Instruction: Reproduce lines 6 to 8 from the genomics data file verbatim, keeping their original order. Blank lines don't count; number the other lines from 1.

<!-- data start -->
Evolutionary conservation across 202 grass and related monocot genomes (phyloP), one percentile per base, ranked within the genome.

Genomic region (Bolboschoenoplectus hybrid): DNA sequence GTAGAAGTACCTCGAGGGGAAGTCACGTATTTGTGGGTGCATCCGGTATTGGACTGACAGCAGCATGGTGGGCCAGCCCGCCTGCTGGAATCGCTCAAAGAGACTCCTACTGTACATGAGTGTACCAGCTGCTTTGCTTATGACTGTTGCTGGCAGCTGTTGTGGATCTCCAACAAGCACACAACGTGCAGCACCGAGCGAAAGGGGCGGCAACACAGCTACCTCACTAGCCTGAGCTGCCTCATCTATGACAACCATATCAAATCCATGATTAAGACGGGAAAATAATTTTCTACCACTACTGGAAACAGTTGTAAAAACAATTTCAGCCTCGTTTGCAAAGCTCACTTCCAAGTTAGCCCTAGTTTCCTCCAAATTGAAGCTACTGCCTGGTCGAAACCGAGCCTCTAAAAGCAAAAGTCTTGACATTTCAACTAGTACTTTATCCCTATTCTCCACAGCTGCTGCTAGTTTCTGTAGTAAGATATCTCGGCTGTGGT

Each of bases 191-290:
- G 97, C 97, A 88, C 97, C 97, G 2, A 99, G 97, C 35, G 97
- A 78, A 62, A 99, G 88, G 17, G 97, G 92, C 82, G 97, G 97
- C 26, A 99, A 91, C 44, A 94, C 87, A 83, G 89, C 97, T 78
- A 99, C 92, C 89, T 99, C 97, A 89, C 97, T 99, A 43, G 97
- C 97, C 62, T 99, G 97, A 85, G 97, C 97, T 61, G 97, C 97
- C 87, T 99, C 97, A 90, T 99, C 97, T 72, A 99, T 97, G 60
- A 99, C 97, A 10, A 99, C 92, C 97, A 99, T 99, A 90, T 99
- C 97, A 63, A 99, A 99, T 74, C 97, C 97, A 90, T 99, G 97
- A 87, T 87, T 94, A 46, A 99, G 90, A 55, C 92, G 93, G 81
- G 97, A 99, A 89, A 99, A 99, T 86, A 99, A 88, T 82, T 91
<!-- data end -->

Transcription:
- C 26, A 99, A 91, C 44, A 94, C 87, A 83, G 89, C 97, T 78
- A 99, C 92, C 89, T 99, C 97, A 89, C 97, T 99, A 43, G 97
- C 97, C 62, T 99, G 97, A 85, G 97, C 97, T 61, G 97, C 97